Originally we planned on blogging live from the Academy Awards, but apparently security at the Kodak theatre decided to keep it tight this year, and somehow we made “the list,” so they stopped us at the back door (we thought we were pretty secure in that cello case) and graciously allowed us to stay in a holding cell downtown. With nothing else to do, we sat back and recollected on our son’s now-completed season of youth basketball. And the reason we recollected it all so clearly is because we were forced to attend every game, which, really, we loved. Honestly.
And Saturday was their official send-off: the all-star game.
So, the first thing we noticed upon arriving at the school gymnasium was the fact that other people were there, which really annoyed us. But we found out that if you want to play a basketball game you need other players and the other players tend to have parents who are staying to watch because the players are only nine and someone needed to drive them to the game anyway and it sure wasn’t going to be their older sister Trisha who has more important things to do now that she’s sixteen and dating Bradley who’s colossally awful grunge band is obviously going to make it big very soon and who cares of if dad promised to wrap a guitar around that cretin’s head the next time he caught him sneaking into daughter’s room on a Saturday night?
Also, the school used the game as a fund-raiser, meaning they made us pay a dollar to get in, which sounded pretty cheap and made us wonder if they really needed the money or just wanted to extract one more slice of pain from us before calling it a day.
But it’s all about the kids. In that spirit, they set up the basketball court to reflect the true NBA experience by making it look exactly like it has for every other game, but they piped in some poorly chosen club music and played it really loud and a beer cost eight bucks. Probably. They were out of beer. At least, we’re assuming they were out of beer because the kids running the concession stand only had soda and water available. Anyway, to complete the experience they even played a canned national anthem where the singer hung way too long on the word “free.” (You know what we’re talking about.)
The coolest part was the player introductions. That part they actually gave a fun, authentic feel to. After arriving, some random person who we just assumed worked there asked our son two questions for his introduction: How tall did he want to be? And what college did he want to come from?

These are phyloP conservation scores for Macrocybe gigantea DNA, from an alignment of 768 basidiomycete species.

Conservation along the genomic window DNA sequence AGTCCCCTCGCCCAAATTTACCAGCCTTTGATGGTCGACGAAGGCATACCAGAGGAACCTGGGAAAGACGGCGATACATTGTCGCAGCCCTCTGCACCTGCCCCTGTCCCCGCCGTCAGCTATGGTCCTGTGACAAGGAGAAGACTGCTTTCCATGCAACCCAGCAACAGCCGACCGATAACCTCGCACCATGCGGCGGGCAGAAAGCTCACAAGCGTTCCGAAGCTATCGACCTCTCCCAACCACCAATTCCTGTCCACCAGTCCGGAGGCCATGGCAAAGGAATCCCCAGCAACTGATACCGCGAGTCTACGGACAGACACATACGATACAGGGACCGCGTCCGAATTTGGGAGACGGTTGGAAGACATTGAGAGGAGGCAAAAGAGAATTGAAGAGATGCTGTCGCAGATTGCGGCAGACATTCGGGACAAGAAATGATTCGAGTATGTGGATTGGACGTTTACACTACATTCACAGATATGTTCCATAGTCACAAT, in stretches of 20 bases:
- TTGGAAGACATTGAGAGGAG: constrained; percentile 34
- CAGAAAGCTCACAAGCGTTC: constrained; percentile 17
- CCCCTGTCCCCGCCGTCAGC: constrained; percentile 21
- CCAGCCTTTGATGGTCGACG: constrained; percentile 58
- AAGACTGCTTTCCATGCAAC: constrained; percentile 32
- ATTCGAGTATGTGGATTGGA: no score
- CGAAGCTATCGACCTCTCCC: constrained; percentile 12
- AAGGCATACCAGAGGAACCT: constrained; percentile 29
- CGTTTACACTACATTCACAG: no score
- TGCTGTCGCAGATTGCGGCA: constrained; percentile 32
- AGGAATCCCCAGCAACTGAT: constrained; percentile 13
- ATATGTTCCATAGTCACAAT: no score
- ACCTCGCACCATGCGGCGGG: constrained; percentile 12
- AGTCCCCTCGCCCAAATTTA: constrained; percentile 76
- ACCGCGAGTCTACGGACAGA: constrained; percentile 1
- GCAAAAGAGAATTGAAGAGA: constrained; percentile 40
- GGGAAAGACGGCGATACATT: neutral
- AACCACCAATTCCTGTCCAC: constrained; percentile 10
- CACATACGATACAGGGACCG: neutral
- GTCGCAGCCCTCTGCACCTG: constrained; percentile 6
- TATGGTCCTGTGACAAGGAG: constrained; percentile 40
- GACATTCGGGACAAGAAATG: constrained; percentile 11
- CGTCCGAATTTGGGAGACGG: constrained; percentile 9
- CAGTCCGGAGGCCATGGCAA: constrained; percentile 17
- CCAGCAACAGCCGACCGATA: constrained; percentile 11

He answered, “six-foot-four and Tennessee.”
Of course, we asked him, “So you want to be taller than your dad and go to a completely different college?”
He said, “Yup.”
If we’re being honest, during the game we were this close to running out on the court and blocking one of his shots and saying, “How does our six-foot-two look to you now?” Easy tiger, we didn’t do it. We just wanted to.
And then came the half-time show.
See, if you’re reading this and thinking, hey, relax man, they’re just kids having fun, we have to tell you that you are totally wrong. We can see the gears turning in their nine-year-old heads, and those gears are telling them, “If you play your cards right, you can make Dad buy you ice cream after the game.” But half-time was the real problem. At half-time they put half-court shooting contest. One dollar to play, a basket wins you ten. At first, parents were giving their kids a buck to go for a shot, but after a dozen or so kids went through the line the event organizers started asking the adults to pony up and go out for a shot. And who was the first parent to go out there? MojoFiction. That’s right, because we’ve never been able to handle peer pressure.
When we stepped onto the court, no one had yet made a half-court shot, so we got in line behind about three other kids, including our own basketball-wielding offspring. Just before our turn, one of the kids finally launches a shot that banks in. The crowd goes nuts and the kid thinks he’s the next LeBron. At this point, you should know that it was, like, his sixth attempt, so we only clapped lightly. Then we paid our dollar and immediately we were told to step back about ten extra feet for our shot. We didn’t complain, because we were only there to show up the kids and we can do that from anywhere on the kid-sized basketball court. So we launched our shot and, of course, it clanged off the front of the rim. We smiled politely and shrugged, but inside we were really ticked because we planned on blaming any missed shot on the lowered basket for our miss, but when you clang a shot off the front of the rim on a lowered basket, you’ve got nothing.
After the game we were conversing with our son about the whole experience. He said he really enjoyed it, but he thought the funniest thing was when, after we missed our half-court shot, one of his little friends said, “How embarrassing. An adult can’t make a shot when a kid can.”
“That was funny?” we asked.
“Oops, was that the ice cream shop we just drove by without stopping?”
So the season is over. No more kids scrambling up and down the court, dribbling the ball head-high, passing it into the feet of their teammates, shooting it straight up in the air and back down onto their own heads, no more … ah, nuts. You know what? As a parent, we’re going to miss it. Good times.